“Oh, it’s nothing. It’s one that I’ve been trying to rebuild, down in Salt Lake City. I heard there might be some books here, but I didn’t imagine it would be anything at all like this…” She gestured around. “But this!” She pointed at the book she was still holding. “This!! People might actually start caring about the library if there were things like this in it.”
She sounded so excited and so sad at the same time, Cya didn’t know whether to hug her or be mindful of her weapons.
She was crew with Zita and Leo; she could do both at once. Although hugging strangers was probably not a great idea.
Without releasing the book, she asked “Tell me about your library?”
“Oh, it’s, well, more of a wagon, honestly, but I’m trying. It’s just that there was that cold snap, when anything that could burn, burned, and then we had five years of some really bad sorts come through, and more things burned, and now we still have people who sort of distrust the whole idea. But I’ve wanted a library since I was a little girl, and I’m going to have one.”
Another urge overtook Cya. “How about you and this book – and the rest of your library – come to my library and work for me?
“Work for – what?” She almost loosened her grip on the book. Cya didn’t take advantage of it.
“Forty-some hours a week, paid vacations and holidays, health care, and I’m sure I can find you an intern and a page for weekends. I have a proper library, people who care about it, and we don’t let book-burners into my city. At least, we let them in but we don’t let them burn books or otherwise censor material.”
The woman looked at her with narrowed eyes. “You’re a fae, aren’t you? An old one.”
She wasn’t using any of the slurs Cya knew, but she still didn’t let down her guard. One of those weapons could be hawthorn. “What makes you say that?
The woman raised her eyebrows and smiled. “Well, let me see. Firstly, the way that you use archaic idiom comfortably and non-ironically. You’re offering me ‘paid vacations and holidays’ not only as if you expect me to know what it is but expect me to care. You used ‘intern.’ I don’t think anyone uses intern anymore. Secondly, you used the phrase ‘my city’ with absolute certainty. You have a city. I know a few humans who do that, but when they have a city, they don’t, well, not to put too fine a point on it, they’re proud. They boast.. You just know it’s your city. Thirdly, your body language suggests that you could do this some other way. You’re willing to negotiate but you’re not tying yourself down to negotiation being the only way to handle this.”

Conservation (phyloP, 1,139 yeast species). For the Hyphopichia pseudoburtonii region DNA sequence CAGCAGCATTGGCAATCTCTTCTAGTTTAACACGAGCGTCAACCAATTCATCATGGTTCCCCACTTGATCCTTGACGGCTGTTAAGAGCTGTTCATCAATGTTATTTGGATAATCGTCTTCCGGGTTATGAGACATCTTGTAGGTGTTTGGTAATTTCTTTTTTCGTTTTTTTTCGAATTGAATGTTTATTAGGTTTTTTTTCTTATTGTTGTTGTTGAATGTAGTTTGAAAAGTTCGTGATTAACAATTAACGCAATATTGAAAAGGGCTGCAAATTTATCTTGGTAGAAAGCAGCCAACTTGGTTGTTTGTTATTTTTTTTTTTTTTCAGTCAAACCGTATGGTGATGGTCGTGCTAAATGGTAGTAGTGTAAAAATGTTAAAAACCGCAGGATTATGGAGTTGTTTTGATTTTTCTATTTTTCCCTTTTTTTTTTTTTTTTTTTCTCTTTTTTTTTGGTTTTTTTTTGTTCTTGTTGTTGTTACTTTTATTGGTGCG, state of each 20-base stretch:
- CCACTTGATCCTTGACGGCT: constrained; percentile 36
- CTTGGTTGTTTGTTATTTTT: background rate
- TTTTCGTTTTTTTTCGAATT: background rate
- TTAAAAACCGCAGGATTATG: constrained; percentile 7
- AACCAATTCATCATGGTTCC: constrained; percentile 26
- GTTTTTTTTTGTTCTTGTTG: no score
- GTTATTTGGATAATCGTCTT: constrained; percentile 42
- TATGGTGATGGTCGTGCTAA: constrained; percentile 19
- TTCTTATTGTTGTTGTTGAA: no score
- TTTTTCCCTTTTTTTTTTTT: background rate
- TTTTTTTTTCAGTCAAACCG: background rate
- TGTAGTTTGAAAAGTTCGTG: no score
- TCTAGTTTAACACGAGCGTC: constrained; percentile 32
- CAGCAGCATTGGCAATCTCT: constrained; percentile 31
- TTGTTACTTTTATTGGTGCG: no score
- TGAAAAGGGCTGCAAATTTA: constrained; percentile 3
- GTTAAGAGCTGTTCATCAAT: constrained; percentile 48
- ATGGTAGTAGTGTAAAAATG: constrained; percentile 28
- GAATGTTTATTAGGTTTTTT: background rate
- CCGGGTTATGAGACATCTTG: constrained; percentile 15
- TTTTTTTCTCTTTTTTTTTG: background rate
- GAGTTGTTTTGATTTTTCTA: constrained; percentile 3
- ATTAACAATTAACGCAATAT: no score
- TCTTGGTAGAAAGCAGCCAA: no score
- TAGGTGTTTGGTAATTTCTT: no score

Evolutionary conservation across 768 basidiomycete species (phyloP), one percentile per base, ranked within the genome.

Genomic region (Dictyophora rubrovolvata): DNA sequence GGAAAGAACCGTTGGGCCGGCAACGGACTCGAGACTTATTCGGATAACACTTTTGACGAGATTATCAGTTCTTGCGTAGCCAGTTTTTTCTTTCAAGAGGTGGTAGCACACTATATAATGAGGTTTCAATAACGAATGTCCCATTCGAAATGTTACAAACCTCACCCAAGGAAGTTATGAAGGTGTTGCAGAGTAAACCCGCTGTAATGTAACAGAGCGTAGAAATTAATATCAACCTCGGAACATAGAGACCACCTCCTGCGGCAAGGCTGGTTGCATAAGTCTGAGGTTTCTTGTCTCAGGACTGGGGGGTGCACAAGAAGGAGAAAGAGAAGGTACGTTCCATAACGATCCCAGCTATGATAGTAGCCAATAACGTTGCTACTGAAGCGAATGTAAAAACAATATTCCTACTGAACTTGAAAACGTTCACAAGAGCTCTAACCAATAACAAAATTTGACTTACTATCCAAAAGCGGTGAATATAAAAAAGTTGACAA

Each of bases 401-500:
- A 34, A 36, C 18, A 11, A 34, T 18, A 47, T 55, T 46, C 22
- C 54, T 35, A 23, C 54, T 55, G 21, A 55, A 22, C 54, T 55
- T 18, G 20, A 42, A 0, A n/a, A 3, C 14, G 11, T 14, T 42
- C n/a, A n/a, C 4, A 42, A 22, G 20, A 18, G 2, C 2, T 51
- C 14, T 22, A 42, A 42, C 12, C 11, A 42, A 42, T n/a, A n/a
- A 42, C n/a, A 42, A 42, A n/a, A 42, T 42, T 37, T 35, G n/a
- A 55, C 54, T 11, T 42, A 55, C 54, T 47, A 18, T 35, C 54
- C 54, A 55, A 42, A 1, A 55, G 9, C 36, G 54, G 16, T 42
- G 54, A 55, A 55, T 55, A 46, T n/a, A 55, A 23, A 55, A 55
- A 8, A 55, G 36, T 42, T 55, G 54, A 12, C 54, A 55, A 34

“Well done.” Cya let her surprise and exactly how impressed she was show on her face. “It is ‘my city’. I built it. And you – I think it would be a wonderful thing if you come work for me. And -” She put up her free hand, the other still holding the book. “I give you my word that I will not in any way coerce or force you to come with me.”
“But you’re taking the book, no matter what.” The librarian looked more amused than insulted. Cya didn’t really know what to do with that.
“Yes. Yeah, I’m taking the book, sorry. I drove from Montana for this book. But if you’re willing to help me, I bet we could get enough books out of here to fill my van and keep an intern busy for months.”
The librarian slowly smiled. “And that job?”
“That job is yours. Although if you’re not careful, I might hire you for my diplomatic corps instead. Diplomacy? Still not really my thing.”
The woman laughed and held out her hand. “I’m Letitia. And I’m willing to work for you – as long as I get to catalog this book.”
Cya shook the hand. “Cya Dayton, Red Doomsday. Pleasure to meet you. Now.” She looked around the tilted library. “I’ll start in – that looks like History? – and you start in Art? If all else fails, I can probably turn some shelves into boxes.”
“You know,” Letitia mused, as she pulled a bag from her backpack, “I might come to like working with fae.”Want more?